Family Food at Leah and Louise

Leah and Louise food
Photo credit - Jamey Price

James Beard-nominated Chef Greg Collier and Subrina Collier (the two are business partners and life partners) opened their new restaurant concept, Leah & Louise, right smack in the midst of the tumultuous spring 2020. 

The much-anticipated addition to Camp North End (and the first eatery to open there) overcame the odds, and now sits at 1800 square feet with a signature juke joint flare, and provides a dinner service that delivers the Colliers’ and their team’s take on Memphis cookin’. 

Their Mississippi River area-inspired eatery is a nod to the Colliers’ roots, but with their own well-honed modern twist. Every item in the restaurant, from the food choices to the pews, the steel cage bar storage to “the couches our grandmas wouldn’t let us sit on”, is a nod to the fact that both Colliers were born and raised in Memphis, a place known for its history-steeped BBQ and a flavor profile Chef Collier describes as “sweet, smoky, acidic, and salty.”

Expect dishes like oxtail and dumplings, tilefish, smoked chicken, and slow-roasted cabbage.

The two will split their time, with Subrina and head chef Oscar Johnson running the couple’s other restaurant, Uptown Yolk, and Greg will be cooking at Leah & Louise every night with his Sous Chef Tchnavia Carter, Pastry Chef Jasmine Macon, and alongside general manager Jessica Riley.

“Leah & Louise is a celebration of black women,” Greg notes. “It’s Southern food by way of the Mississippi River, and these women are the stewards of that ethos.”

chef collier
Photo credit – Jamey Price

Why did you choose to set up shop in Camp North End?

We have always loved industrial spaces. Camp North End is also in a historically African-American neighborhood, which is important to us and it is also very diverse. There are four Black-owned businesses here (Dupp & Swat, Blk Mrkt, eXplicit Salon, and Macfly Fresh Printing Company). 

What’s your personal favorite dish on the menu?

If I had to pick, probably our Catfish stew. My goal as a cook is to speak directly to my heritage and my foodways. Fish and grits is quintessentially Southern. Catfish stew and blackened catfish both speak to my roots.

Who is heading up the bar program, and what can we expect?

Justin Hazelton, formally of 5Church and Sophia’s Lounge. The bar program will include riffs on classics, a strong use of local ingredients, and very technique-driven cocktails that will still remain approachable. There are also local beers on draft and a solid wine selection. 

What sets Leah & Louise apart?

When I took over at Loft & Cellar (the Charlotte restaurant where Chef Collier previously cooked), our food was very expressive of black foodways. We got a Beard nomination while there and Subrina hadn’t built the space. [Now] with her design, Justin’s drinks, blues music, and my food, we will offer a singular experience. We are Black business owners so it’s important to us to find and promote black talent as much as we can. Subrina and I believe that creates an environment for inspiration and a family atmosphere.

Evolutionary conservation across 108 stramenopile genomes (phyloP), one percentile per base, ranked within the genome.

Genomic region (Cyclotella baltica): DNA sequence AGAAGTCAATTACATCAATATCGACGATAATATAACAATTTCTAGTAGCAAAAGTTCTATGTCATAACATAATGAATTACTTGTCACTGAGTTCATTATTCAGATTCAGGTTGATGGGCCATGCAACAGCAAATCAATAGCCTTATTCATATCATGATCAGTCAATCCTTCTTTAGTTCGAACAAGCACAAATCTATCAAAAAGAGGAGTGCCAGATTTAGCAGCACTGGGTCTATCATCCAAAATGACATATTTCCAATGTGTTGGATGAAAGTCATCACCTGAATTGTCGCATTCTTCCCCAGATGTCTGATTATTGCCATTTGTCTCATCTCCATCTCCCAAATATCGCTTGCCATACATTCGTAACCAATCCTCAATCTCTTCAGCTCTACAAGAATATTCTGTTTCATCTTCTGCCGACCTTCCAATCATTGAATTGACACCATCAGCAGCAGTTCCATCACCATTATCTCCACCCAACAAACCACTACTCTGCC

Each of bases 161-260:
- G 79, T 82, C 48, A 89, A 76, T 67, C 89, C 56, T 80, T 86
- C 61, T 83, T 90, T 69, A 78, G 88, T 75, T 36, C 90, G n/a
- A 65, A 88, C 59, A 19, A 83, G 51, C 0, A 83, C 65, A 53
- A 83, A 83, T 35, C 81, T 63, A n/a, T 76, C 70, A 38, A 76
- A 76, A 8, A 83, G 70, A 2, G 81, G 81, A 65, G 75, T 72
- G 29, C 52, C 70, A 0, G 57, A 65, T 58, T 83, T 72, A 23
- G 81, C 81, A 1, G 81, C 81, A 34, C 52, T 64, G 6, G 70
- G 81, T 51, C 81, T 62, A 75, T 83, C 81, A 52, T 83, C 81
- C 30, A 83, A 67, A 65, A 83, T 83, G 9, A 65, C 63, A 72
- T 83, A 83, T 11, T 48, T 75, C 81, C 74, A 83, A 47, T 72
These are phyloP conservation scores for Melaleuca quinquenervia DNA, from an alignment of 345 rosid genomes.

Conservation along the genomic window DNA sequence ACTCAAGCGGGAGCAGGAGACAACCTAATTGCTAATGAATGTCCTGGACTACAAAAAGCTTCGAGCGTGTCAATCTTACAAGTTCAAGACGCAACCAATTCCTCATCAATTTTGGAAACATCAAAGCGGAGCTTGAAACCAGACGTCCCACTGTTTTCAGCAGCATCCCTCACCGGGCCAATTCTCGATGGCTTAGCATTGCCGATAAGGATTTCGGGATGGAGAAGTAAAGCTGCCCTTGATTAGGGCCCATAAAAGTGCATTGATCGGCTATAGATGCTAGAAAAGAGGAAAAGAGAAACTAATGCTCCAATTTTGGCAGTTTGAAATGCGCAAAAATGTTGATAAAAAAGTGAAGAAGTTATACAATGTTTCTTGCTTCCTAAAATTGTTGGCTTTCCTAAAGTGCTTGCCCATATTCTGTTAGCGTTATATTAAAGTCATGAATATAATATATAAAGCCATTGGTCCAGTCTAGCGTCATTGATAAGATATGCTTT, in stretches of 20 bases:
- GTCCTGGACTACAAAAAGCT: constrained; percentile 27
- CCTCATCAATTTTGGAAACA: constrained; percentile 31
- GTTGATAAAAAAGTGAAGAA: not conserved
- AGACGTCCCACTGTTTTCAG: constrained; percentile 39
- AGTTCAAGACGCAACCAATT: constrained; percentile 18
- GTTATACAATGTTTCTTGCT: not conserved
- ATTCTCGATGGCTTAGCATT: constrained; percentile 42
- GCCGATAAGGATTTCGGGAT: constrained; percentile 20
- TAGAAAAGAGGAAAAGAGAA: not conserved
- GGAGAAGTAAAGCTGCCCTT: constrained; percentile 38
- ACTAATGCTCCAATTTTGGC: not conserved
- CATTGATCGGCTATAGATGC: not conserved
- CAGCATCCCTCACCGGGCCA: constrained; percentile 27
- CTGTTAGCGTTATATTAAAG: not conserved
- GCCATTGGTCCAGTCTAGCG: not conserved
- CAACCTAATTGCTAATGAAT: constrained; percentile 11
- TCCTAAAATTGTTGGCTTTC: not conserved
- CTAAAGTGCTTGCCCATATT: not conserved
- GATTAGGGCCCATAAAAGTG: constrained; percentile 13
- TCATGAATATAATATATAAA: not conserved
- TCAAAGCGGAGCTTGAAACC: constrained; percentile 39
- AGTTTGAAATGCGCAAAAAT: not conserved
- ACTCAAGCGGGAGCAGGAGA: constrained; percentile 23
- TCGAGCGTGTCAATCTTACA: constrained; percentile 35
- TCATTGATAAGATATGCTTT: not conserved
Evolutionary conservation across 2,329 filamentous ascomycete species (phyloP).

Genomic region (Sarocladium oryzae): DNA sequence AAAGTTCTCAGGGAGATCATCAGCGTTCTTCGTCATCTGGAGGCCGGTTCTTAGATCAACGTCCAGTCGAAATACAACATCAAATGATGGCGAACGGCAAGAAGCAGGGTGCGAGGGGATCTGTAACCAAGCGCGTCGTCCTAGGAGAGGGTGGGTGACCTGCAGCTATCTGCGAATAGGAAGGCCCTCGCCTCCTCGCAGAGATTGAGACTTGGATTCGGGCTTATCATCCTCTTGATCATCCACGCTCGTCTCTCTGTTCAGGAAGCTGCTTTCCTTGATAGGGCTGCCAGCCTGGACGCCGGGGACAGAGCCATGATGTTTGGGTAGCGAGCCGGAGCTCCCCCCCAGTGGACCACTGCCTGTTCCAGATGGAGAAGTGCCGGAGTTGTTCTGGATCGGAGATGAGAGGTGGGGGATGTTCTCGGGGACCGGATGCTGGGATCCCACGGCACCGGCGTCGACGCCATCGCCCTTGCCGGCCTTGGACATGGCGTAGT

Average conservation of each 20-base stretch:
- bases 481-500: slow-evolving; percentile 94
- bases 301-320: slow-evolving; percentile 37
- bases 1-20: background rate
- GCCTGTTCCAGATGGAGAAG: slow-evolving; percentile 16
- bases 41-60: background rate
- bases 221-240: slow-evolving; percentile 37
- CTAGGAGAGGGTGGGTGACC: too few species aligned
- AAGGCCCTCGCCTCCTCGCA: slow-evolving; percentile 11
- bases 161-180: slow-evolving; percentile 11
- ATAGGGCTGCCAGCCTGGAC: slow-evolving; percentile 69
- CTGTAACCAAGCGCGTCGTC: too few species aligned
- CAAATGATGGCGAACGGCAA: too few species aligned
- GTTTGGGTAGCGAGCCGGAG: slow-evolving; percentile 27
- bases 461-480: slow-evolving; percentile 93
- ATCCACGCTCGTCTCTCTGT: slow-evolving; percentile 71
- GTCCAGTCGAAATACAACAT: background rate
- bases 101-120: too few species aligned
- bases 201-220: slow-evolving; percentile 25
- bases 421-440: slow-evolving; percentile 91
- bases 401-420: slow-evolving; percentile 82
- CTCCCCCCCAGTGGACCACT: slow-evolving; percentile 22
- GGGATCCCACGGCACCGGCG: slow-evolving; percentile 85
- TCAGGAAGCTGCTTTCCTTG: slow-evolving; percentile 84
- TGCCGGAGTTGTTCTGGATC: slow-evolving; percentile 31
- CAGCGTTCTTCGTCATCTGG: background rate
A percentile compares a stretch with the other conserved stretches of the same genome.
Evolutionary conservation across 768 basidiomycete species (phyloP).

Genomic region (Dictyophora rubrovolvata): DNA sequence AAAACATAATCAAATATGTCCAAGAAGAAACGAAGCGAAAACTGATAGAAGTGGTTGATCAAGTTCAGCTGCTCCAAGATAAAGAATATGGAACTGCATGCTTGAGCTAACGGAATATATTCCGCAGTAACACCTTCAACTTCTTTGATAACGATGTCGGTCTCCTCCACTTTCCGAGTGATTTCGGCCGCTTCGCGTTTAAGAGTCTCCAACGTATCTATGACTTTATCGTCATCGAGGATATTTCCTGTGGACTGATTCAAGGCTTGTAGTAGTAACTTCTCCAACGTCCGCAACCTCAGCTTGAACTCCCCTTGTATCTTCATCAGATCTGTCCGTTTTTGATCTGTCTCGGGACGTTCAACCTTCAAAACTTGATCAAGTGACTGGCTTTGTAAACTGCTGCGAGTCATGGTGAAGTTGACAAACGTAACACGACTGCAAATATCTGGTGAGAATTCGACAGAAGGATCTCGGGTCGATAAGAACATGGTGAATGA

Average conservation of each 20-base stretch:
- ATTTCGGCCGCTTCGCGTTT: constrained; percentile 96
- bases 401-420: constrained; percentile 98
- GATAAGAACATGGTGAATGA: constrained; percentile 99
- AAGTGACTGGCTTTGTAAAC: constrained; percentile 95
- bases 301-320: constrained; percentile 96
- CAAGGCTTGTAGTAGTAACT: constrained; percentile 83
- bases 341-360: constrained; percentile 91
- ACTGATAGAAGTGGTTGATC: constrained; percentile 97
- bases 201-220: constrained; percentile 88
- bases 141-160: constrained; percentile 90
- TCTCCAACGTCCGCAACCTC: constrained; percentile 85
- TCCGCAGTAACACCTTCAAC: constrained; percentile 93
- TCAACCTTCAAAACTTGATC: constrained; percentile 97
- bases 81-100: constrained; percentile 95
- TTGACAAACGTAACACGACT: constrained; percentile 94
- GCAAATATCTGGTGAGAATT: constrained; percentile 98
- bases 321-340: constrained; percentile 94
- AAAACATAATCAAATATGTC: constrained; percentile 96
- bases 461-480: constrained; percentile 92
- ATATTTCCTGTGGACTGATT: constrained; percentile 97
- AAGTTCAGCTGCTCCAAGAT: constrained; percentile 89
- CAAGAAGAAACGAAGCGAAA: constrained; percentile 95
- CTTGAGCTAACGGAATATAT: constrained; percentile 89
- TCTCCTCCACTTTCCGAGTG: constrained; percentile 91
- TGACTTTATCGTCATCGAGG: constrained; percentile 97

Leah & Louise will serve a “Family Meal.” Can you tell us about this concept and how it came to be?

We put the family meals on the daily menu now. We will change those with the season and will do a Sunday Supper after Phase 3 starts in North Carolina. 

Leah and louise
Photo credit – Jamey Price

Will you source any food locally?

Always have, always will. We work with Freshlist (a local food-sourcing business that was created to “rework Charlotte’s food system and to build a better food community”) and we have our own planter boxes for herbs. 

What are your goals for the first year of the restaurant and beyond?

Obviously our biggest goal is to create a healthy environment for our guests. We hope we can continue to push forward the culinary scene. Hopefully, we will have promoted staff and highlighted more African-American talent in the city. 

Opening a restaurant is an incredible undertaking during “normal times.” Can you just talk to us a bit about the process of opening this year, and what it means to you to be able to open finally?

We don’t see a lot of spaces created for young Black folks in the city, places where you can have a great meal, a great drink, and listen to some good music. We think we have created that and more. It feels amazing to be able to welcome everybody into our world, our home! Honestly, COVID was hard but Subrina and I didn’t start with SBA loans, and we don’t come from money. We borrowed 15 thousand dollars from her parents and had to figure sh** out. The pandemic is different, but not much different than trying to navigate through racism.